PSEG looks to benefit from — but not build — offshore wind developments

Rather than get involved in the construction side of emerging clean energy, PSE&G signals it will concentrate on energy management and transmission.

wind farm offshore

(Heribert Proepper/AP Photo)

This article originally appeared on NJ Spotlight.

Public Service Enterprise Group has no interest in building wind farms off the Jersey coast but is looking to take advantage of the huge opportunities available as the emerging offshore-wind industry grows in the state, according to executives.

How so is suggested by a memo of understanding the Newark company signed with Ocean Wind LLC, a wholly owned subsidiary of Ørsted US Offshore Wind, one of three developers seeking to build up to 1,100 megawatts of wind turbines off the coast near Atlantic City.

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PSEG has entered into an energy-management services agreement with the developer, a step that could lead to one of its subsidiaries selling power from the wind farm into the marketplace, according to Ralph LaRossa, president and COO of PSEG Power, the unregulated generation company owned by PSEG.

PSEG also has given Ocean Wind access to land adjacent to the company’s three nuclear units in Salem County, LaRossa said. The companies are looking at the potential of the site as a place to assemble the huge turbines that would generate power for the offshore-wind farm.

“We are reviewing the viability of that site,’’ said Michael Jennings, a spokesman for the PSEG. “That is an option we are looking at.’’

The advantage of the site is its location on Delaware Bay and turbines assembled there would not have to pass under the Delaware Memorial Bridge to be shipped to the proposed offshore-wind farm about 15 miles from Atlantic City.

PSEG also is interested in helping offshore-wind developers build the transmission needed to bring the power from the wind farms to the markets where the demand is needed, most likely northern New Jersey and the metropolitan area.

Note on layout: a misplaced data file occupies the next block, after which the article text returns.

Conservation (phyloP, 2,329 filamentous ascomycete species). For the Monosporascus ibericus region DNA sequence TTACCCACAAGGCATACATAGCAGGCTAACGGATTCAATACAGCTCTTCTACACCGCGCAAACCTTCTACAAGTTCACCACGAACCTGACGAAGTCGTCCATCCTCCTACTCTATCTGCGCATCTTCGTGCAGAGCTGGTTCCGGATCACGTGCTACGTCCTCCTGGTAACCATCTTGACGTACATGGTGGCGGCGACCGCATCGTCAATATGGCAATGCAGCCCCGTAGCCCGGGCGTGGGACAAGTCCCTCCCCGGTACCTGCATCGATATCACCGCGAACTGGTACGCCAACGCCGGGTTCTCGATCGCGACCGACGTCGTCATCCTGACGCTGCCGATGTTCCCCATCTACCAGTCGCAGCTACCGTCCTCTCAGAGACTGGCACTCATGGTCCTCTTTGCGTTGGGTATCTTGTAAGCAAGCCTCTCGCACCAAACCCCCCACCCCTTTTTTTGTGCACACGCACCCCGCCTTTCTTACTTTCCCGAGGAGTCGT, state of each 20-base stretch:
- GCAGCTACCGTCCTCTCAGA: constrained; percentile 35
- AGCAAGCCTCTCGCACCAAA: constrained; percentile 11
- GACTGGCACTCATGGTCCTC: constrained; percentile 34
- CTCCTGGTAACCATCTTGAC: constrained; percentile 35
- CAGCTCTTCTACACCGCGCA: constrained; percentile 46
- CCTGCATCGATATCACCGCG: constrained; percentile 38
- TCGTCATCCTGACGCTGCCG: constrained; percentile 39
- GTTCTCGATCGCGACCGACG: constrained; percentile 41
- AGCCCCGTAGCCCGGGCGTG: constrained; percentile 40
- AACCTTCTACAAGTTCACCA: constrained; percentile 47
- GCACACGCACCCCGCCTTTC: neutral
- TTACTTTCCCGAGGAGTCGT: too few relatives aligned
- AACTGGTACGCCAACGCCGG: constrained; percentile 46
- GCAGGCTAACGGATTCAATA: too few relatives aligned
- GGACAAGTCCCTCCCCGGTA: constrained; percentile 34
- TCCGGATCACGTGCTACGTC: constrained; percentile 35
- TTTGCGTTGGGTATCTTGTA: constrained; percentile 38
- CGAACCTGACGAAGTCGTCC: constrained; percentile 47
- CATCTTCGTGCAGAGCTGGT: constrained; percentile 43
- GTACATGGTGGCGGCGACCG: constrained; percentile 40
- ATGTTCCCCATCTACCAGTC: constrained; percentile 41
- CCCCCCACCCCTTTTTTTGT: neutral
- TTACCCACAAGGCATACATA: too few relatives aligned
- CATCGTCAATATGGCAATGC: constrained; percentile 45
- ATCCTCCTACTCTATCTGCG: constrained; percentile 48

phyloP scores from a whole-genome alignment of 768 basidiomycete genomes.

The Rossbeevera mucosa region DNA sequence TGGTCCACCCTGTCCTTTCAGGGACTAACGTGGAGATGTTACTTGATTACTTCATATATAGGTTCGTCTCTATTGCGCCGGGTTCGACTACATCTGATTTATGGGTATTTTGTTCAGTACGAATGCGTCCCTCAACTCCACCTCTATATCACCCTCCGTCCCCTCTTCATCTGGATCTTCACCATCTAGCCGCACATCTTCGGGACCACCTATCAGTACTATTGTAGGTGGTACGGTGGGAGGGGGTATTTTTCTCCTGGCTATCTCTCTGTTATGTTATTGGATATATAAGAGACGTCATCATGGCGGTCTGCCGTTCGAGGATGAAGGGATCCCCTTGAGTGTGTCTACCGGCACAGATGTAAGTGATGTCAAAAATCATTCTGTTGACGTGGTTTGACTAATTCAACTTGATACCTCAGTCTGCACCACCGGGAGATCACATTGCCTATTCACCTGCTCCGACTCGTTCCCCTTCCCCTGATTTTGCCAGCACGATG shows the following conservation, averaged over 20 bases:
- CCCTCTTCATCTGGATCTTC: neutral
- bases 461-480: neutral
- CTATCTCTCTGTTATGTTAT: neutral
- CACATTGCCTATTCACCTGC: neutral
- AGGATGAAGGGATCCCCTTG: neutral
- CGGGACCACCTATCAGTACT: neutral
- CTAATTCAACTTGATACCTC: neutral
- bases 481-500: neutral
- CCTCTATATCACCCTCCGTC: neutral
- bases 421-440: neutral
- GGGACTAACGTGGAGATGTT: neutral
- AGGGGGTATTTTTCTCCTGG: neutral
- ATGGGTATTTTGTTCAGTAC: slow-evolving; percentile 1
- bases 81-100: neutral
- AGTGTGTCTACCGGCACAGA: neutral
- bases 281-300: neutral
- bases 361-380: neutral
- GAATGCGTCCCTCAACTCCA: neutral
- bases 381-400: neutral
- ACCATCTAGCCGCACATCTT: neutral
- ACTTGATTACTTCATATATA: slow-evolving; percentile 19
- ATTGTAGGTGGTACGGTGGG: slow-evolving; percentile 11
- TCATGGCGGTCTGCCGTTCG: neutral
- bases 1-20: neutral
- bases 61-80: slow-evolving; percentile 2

‘We will do what we know how to do’

“We think we can help on the transmission side,’’ LaRossa told analysts yesterday at the company’s annual investors conference at the New York Stock Exchange. “We will do what we know how to do.’’

PSEG also has an option to acquire an interest in Ocean Wind, but LaRossa indicated the company has no intention of taking on risk in the construction and generation sides of the offshore-wind business.

Besides Ørsted, two other developers are seeking to win approval to build offshore-wind farms off the Jersey coast — Equinor, which has a project off Sandy Hook, and EDF Renewables/Shell Energies, with a project eight miles north of the Ocean Wind project. The state is expected to decide what projects move forward by the end of June.

PSEG has plenty of experience on the transmission side, investing billions of dollars in the past five years to upgrade and modernize a system that, in many instances, is nearly a century old. Transmission upgrades are a big part of PSEG’s capital investment program, spending on which is projected to amount to between $11 billion and $16 billion over the next five years, including a $5 billion allocation to transmission upgrades.

Overall, more than 90 percent of the company’s capital investment program is slated to go to Public Service Electric & Gas, the state’s largest regulated utility. That reflects the parent company’s transition from one supplying power to an “infrastructure company,’’ said Ralph Izzo, president, CEO and chairman of the parent company.

The company’s capital investments are aligned with the Murphy administration’s clean-energy goals, designed to have 100 percent clean energy by 2050 and to combat emissions that contribute to global warming.

PSE&G now has more than $6 billion worth of filings pending before the state Board of Public Utilities, according to Izzo. The bulk of those investments are comprised of a $2.6 billion energy efficiency filing and a $2.5 billion filing to modernize and upgrade the company’s gas and electric distribution and transmission systems.

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